Utilization of artificial intelligence in minimally invasive right adrenalectomy: recognition of anatomical landmarks with deep learning

Berke Sengun*, Yalin Iscan, Ziya Ata Yazici, Ismail Cem Sormaz, Nihat Aksakal, Fatih Tunca, Hazim Kemal Ekenel, Yasemin Giles Senyurek

*Corresponding author for this work

Research output: Contribution to journalArticlepeer-review

Abstract

Background: The primary surgical approach for removing adrenal masses is minimally invasive adrenalectomy. Recognition of anatomical landmarks during surgery is critical for minimizing complications. Artificial intelligence-based tools can be utilized to create real-time navigation systems during laparoscopic and robotic right adrenalectomy. In this study, we aimed to develop deep learning models that can identify critical anatomical structures during minimally invasive right adrenalectomy. Methods: In this experimental feasibility study, intraoperative videos of 20 patients who underwent minimally invasive right adrenalectomy in a tertiary care center between 2011 and 2023 were analyzed and used to develop an artificial intelligence-based anatomical landmark recognition system. Semantic segmentation of the liver, the inferior vena cava (IVC), and the right adrenal gland were performed. Fifty random images per patient during the dissection phase were extracted from videos. The experiments on the annotated images were performed on two state-of-the-art segmentation models named SwinUNETR and MedNeXt, which are transformer and convolutional neural network (CNN)-based segmentation architectures, respectively. Two loss function combinations, Dice-Cross Entropy and Dice-Focal Loss were experimented with for both of the models. The dataset was split into training and validation subsets with an 80:20 distribution on a patient basis in a 5-fold cross-validation approach. To introduce a sample variability to the dataset, strong-augmentation techniques were performed using intensity modifications and perspective transformations to represent different surgery environment scenarios. The models were evaluated by Dice Similarity Coefficient (DSC) and Intersection over Union (IoU) which are widely used segmentation metrics. For pixelwise classification performance, accuracy, sensitivity and specificity metrics were calculated on the validation subset. Results: Out of 20 videos, 1000 images were extracted, and the anatomical landmarks (liver, IVC, and right adrenal gland) were annotated. Randomly distributed 800 images and 200 images were selected for the training and validation subsets, respectively. Our benchmark results show that the utilization of Dice-Cross Entropy Loss with the transformer-based SwinUNETR model achieved 78.37%, whereas the CNN-based MedNeXt model reached a 77.09% mDSC score. Conversely, MedNeXt reaches a higher mIoU score of 63.71% than SwinUNETR by 62.10% on a three-region prediction task. Conclusion: Artificial intelligence-based systems can predict anatomical landmarks with high performance in minimally invasive right adrenalectomy. Such tools can later be used to create real-time navigation systems during surgery in the near future.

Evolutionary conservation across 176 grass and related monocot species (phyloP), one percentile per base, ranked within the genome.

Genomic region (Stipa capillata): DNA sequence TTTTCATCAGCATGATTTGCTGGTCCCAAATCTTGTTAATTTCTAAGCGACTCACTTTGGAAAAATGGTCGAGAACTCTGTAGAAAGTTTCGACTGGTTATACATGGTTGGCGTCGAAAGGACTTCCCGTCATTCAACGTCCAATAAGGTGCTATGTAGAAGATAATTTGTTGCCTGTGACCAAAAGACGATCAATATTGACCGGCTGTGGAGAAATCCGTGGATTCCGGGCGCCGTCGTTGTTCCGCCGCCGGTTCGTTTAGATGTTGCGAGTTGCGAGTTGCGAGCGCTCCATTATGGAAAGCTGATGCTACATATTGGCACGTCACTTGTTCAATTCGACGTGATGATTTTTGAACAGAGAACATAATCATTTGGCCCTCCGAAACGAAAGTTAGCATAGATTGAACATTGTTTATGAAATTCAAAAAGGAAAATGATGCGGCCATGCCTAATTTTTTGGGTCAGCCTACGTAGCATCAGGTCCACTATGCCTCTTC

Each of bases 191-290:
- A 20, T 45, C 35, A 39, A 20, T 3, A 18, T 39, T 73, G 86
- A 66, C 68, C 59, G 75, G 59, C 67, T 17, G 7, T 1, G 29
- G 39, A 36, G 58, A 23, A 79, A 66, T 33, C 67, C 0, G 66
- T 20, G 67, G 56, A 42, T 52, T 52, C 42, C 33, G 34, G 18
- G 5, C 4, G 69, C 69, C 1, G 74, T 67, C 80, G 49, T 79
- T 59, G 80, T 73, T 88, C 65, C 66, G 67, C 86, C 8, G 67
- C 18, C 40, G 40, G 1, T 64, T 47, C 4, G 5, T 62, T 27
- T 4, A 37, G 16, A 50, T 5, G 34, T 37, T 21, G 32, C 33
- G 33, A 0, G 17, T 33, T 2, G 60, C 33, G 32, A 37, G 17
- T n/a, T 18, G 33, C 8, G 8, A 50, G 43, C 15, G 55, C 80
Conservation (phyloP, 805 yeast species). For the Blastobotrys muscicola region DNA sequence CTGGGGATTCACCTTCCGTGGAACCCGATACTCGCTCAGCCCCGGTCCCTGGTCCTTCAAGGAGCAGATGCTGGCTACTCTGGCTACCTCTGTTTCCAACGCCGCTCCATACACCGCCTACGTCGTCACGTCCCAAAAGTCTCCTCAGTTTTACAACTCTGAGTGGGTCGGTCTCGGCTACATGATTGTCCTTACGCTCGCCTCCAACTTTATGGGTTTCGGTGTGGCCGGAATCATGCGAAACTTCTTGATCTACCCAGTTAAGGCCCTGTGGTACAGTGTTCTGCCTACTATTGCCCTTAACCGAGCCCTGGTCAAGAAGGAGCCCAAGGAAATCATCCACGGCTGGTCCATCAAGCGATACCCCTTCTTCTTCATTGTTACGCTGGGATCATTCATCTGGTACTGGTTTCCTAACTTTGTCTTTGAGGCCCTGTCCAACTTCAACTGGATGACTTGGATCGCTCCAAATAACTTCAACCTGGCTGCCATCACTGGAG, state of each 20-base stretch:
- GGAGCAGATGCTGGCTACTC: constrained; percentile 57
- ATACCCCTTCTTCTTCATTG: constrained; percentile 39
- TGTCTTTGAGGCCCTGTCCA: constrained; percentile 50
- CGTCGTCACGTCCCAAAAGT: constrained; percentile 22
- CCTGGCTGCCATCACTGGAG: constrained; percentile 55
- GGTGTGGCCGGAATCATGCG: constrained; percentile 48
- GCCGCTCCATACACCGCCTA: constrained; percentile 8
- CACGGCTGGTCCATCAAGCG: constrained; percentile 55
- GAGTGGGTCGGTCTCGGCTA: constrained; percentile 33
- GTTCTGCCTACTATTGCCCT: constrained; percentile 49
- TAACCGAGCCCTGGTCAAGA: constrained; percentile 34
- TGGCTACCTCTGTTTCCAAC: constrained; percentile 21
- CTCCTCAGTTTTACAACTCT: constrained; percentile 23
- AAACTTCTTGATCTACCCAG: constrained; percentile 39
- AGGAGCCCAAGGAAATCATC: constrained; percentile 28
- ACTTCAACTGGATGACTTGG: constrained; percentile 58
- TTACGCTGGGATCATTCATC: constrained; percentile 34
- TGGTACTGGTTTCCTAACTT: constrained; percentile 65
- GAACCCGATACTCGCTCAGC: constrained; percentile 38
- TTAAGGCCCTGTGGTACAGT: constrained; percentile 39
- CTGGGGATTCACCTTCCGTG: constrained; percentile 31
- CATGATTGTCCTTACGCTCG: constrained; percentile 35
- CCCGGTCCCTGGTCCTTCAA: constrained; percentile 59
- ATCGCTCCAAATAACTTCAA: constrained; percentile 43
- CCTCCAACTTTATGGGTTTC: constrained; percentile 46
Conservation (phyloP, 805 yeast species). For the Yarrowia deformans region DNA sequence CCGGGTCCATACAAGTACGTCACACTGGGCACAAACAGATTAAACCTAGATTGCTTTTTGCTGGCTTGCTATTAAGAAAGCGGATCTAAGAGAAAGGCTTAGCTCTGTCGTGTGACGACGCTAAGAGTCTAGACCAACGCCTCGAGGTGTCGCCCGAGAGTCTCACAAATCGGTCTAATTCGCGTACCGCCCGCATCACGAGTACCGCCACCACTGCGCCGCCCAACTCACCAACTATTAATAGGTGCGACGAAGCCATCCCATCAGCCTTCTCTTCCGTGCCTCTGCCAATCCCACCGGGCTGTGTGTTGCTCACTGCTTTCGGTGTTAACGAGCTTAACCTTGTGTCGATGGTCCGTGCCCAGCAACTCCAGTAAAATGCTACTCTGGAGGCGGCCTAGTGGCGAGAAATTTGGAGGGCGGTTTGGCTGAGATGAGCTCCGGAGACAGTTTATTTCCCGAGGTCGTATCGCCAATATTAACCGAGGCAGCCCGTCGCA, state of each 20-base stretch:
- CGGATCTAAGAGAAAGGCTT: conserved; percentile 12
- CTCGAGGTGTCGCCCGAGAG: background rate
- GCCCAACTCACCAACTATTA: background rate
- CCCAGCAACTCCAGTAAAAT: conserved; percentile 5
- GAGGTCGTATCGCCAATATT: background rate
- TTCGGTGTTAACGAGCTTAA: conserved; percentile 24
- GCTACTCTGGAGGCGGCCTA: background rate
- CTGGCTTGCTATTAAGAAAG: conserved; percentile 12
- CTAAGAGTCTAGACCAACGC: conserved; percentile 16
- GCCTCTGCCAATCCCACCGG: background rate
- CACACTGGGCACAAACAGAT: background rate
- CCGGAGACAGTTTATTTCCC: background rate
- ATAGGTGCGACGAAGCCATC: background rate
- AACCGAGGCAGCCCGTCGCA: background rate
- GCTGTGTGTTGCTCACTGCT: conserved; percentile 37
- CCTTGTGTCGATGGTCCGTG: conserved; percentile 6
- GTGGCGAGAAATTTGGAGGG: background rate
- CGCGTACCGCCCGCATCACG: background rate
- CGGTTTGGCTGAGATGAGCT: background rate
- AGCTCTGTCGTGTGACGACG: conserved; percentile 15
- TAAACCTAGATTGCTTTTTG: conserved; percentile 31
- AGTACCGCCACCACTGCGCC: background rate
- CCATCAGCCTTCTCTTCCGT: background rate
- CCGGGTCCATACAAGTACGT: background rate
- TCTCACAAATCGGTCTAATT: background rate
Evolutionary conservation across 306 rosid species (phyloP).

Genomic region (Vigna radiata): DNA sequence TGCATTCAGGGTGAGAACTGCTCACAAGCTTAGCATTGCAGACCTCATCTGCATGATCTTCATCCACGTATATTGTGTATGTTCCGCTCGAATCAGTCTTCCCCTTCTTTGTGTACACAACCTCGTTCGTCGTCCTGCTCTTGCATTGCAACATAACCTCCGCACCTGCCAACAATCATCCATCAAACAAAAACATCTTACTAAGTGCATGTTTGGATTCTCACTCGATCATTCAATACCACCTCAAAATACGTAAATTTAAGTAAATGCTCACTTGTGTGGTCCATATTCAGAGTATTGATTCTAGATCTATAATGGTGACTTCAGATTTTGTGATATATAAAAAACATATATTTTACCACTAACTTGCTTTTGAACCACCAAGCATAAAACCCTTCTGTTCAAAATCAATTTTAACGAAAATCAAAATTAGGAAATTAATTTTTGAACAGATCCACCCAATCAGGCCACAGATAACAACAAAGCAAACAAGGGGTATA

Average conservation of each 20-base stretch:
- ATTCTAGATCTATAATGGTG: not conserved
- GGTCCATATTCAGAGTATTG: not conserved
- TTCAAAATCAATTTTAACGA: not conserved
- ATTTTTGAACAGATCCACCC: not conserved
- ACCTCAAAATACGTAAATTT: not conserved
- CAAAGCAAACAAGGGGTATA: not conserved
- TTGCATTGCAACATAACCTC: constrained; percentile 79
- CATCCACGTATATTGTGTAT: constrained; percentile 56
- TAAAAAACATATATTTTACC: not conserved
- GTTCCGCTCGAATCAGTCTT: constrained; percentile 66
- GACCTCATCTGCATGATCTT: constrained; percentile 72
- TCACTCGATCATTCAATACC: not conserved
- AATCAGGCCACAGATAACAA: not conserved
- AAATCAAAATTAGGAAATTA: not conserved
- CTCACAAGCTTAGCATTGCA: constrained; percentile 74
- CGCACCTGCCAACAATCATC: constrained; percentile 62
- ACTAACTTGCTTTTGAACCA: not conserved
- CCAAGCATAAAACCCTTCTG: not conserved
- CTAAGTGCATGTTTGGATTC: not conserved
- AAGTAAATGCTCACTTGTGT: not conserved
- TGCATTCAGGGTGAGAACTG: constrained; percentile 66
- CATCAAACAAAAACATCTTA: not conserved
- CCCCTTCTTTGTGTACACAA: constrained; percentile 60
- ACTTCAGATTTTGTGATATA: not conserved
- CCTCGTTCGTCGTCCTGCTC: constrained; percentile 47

Original languageEnglish
JournalActa Chirurgica Belgica
DOIs
Publication statusAccepted/In press - 2024

Bibliographical note

Publisher Copyright:
© 2024 The Royal Belgian Society for Surgery.

Keywords

  • adrenal surgery
  • Artificial intelligence
  • deep learning
  • minimally invasive

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